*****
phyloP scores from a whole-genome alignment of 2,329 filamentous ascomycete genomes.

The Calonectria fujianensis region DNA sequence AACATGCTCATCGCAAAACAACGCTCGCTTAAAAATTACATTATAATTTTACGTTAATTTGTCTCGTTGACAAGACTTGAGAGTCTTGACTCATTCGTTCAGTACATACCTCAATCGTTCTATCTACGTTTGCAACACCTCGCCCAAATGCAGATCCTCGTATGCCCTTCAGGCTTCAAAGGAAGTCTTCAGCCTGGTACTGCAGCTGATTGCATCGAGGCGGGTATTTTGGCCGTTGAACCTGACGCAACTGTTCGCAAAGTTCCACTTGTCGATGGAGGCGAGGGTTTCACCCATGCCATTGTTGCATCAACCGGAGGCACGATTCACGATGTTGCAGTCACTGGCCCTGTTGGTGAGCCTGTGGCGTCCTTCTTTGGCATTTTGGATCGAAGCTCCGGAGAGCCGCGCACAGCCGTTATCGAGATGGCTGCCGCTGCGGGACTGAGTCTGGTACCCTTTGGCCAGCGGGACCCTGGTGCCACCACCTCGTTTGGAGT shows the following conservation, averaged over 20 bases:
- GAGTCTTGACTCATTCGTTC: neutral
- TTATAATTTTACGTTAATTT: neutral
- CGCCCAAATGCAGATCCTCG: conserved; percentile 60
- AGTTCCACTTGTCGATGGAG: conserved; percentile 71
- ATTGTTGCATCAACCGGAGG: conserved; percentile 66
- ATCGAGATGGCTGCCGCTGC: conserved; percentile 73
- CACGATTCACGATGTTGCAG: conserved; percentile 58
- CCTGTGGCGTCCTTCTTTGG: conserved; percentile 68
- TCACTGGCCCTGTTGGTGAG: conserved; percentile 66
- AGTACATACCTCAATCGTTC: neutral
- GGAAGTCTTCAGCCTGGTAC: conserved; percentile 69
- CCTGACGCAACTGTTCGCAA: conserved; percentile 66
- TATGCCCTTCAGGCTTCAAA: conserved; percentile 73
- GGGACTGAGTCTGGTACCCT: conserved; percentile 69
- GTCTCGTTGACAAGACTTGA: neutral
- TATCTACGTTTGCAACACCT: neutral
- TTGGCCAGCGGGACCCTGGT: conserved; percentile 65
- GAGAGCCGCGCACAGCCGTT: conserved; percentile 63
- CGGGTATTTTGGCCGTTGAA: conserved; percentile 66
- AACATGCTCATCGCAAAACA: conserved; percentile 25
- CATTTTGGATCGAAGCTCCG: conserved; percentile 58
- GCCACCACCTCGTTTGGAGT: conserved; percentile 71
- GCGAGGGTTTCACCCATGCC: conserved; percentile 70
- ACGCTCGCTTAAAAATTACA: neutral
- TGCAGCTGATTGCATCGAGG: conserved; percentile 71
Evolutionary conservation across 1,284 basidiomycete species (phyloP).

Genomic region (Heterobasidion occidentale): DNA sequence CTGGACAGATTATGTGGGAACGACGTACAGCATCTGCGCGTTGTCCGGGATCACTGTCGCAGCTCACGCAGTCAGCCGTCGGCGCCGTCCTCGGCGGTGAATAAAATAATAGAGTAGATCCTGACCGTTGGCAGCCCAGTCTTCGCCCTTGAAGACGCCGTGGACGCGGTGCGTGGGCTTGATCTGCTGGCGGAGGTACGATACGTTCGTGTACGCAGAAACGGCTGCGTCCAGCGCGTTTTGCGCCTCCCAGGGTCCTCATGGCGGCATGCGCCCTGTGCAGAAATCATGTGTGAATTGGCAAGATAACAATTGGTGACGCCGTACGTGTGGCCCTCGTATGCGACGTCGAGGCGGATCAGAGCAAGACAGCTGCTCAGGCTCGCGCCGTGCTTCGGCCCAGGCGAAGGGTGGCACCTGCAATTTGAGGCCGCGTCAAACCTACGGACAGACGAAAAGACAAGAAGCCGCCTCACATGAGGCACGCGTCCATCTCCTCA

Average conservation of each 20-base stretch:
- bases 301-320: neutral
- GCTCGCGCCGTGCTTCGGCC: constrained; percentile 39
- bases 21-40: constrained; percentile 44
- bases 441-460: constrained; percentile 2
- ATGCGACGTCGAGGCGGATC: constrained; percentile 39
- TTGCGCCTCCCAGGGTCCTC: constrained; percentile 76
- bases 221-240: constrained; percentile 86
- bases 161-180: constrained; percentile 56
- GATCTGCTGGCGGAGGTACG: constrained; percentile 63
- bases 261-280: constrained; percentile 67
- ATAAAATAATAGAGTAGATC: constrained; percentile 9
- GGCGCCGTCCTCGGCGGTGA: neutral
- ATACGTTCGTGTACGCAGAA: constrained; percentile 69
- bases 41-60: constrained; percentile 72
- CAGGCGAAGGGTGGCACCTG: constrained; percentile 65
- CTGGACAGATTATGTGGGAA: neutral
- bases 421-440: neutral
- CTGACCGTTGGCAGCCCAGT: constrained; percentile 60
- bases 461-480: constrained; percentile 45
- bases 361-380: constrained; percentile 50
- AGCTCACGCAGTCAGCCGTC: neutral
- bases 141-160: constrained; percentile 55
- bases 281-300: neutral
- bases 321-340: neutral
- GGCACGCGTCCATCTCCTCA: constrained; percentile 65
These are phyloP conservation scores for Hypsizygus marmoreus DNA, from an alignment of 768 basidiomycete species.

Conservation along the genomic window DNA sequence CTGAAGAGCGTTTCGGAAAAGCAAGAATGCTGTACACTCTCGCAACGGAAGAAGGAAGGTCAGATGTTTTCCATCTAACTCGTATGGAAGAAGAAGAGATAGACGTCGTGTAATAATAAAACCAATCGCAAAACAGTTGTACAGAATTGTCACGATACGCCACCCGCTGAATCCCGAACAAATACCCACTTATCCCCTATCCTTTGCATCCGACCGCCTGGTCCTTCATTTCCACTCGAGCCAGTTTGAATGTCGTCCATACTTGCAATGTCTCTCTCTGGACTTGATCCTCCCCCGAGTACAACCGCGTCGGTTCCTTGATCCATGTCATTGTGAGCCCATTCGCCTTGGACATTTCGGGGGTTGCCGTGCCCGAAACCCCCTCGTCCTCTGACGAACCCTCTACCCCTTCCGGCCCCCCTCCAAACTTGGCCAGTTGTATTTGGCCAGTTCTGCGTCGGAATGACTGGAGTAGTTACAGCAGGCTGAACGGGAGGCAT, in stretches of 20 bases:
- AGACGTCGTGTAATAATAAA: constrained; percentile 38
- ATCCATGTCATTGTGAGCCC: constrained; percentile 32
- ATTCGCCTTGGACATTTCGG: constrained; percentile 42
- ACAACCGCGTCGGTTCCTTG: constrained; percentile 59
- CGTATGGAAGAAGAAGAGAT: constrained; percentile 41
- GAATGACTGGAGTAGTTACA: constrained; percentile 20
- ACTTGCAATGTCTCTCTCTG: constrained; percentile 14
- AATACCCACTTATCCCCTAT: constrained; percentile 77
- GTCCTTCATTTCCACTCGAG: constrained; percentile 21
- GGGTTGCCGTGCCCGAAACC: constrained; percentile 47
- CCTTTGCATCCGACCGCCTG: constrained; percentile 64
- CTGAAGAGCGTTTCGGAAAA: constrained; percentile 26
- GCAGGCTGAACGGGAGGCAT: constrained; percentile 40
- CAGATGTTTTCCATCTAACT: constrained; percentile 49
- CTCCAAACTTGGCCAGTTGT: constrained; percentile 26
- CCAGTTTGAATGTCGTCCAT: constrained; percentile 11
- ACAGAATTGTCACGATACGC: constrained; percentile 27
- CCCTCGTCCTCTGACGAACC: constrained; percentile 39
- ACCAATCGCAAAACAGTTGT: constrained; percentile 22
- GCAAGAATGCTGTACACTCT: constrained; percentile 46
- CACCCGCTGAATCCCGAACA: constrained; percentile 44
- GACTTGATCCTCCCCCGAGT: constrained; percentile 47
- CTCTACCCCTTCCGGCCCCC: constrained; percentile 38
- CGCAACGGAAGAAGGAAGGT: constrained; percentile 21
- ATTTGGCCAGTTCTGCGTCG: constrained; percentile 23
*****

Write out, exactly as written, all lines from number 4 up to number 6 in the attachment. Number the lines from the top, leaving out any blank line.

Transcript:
- TTATAATTTTACGTTAATTT: neutral
- CGCCCAAATGCAGATCCTCG: conserved; percentile 60
- AGTTCCACTTGTCGATGGAG: conserved; percentile 71